Monthly Archives: March 2011

Fear During Change

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Fear increases when organizations are in transition.  Leaders fear failure. Workers fear the unknown.  Fear during change is normal but it shouldn’t be ignored.   Fear distracts people. Fear drives unproductive behavior and causes poor decision making.

Lack of communication usually increases fear during change.  Workers are great observers of behavior. They see leaders meet behind closed doors.  They see high paid consultants come in and meet with leaders.  They sense important decisions are being made but the leaders aren’t talking. This leaves the workers to their own thoughts and fears. Will there be lay-offs? Will I be laid off? Will my department change? Will my boss change?  In the absence of information, people make stuff up. We know from research that people tend to fear the worst. Their fears are almost always worse than the reality. They guess and feed off of each other.  Without leaders talking, the rumor mill is the main source of information (even speculative information is better than no information). 

Thus, I’ve found part of my job as a change consultant is to reduce fear. I counsel leaders on how to communicate during change. They need to follow a set of rules such as: 1) tell what you know, what you don’t know, and when you’ll communicate more, 2) have consistent, compelling messages so employees understand why the change is happening and the scope of the change, and 3) communicate what is NOT changing which is just as important for employees to understand.  I counsel the project team on how to best reach out to employees, involve key people and expand ownership of what is coming.  These tactics help employees better understand the change.  With a set of principles and tactics, fear can be reduced. It can’t be eliminated entirely but it should be addressed. You don’t want fear to distract workers and drive behavior. Change is hard enough without rampant fear.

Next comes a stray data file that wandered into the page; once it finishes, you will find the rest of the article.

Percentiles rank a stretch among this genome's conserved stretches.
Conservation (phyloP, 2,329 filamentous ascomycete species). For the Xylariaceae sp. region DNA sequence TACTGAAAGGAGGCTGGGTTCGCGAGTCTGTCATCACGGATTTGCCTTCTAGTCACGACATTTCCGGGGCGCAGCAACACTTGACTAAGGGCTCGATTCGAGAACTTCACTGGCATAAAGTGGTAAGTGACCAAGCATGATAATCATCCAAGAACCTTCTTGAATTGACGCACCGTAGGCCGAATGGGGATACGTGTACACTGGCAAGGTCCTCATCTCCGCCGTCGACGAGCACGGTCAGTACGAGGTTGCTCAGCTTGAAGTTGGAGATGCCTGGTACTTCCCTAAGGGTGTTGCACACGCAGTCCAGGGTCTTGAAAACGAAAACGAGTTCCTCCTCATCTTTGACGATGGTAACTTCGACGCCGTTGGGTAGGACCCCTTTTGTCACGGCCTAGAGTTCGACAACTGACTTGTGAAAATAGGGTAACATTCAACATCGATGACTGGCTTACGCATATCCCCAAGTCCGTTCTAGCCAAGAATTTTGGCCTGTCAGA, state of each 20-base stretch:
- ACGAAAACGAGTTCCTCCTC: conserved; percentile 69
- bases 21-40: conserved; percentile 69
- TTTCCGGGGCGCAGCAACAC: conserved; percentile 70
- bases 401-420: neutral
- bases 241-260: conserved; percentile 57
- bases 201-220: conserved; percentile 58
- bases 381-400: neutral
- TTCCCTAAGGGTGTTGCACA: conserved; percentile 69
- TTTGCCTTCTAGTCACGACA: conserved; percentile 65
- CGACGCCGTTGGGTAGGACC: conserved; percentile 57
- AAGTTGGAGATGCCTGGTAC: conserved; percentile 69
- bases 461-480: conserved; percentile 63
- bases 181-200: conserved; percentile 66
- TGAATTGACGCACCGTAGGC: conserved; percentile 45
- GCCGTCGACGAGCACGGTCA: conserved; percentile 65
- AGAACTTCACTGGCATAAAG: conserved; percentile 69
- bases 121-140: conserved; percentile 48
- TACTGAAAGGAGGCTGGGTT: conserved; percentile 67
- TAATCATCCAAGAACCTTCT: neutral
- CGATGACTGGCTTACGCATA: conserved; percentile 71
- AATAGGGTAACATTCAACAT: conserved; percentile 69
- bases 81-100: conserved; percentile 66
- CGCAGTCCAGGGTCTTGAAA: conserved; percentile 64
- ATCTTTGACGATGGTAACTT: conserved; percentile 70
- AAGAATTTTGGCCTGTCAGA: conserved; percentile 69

The Impact of Culture on Organizational Change

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You may have heard it before… “Culture eats Strategy for breakfast.”   

An organization with the best strategy in the world, but a culture that won’t allow it to make that strategy happen is doomed from the outset.  Want to be the first to market with the most innovative products, but live in an organization that is full of bureaucracy and afraid to take risks?  Fat chance you’ll be the first one anywhere.   Want to have the highest quality, lowest failure rate of anyone but live in an organization where rules are lax and people make decisions quickly without much data?  Chances are you will be chasing initiative after initiative trying to make your goals happen to no avail. 

Culture is the sum of the beliefs and values that shape norms of behavior and dictate the ways things get done.  There are several continuums that help define an organization’s culture.  Is the organization driven by results and achievement, or relationships and people?  Does the organization have an internal focus, or an external focus?  Is the organization adaptive and flexible, or is it structured and stable?

Culture tells you a lot about an organization.  What messages do leaders send with their words and actions?  What type of behavior is being reinforced?  Is conflict and risk encouraged or hindered?  How do people communicate?  How do people learn and share company knowledge?  Is the organization open to change? 

Some think that it’s too hard to change culture… that we can’t change it even if we know what gaps we have between our current state and our desired culture.  Not true.  There are real, tactical activities and leadership actions that can shape a new culture.  

For example, if the organization lacks the needed focus on customers, then insist that every manager and above spend at least one day a quarter out in the field with customers.  Or if your organization makes decisions on the fly in the absence of adequate data (not a good thing for, say, a pharmaceutical company), then insist that all projects use Six Sigma or similar tools.  Or if your organization is too cautious and can’t move quickly enough to respond to new demands (not a good thing for, say, a software company), verbally encourage teams to make decisions faster and try new things… and then throw a big party the first time one fails as visible demonstration that we appreciate and value risk-taking and new ideas.   

If we are serious about change in an organization, we can’t ignore the organization’s culture.  If that culture is not consistent with the change that needs to come about, then the culture needs to be addressed head on.  If we as leaders decide that we don’t want to do our part to change the culture, then we will live with the consequences of failure.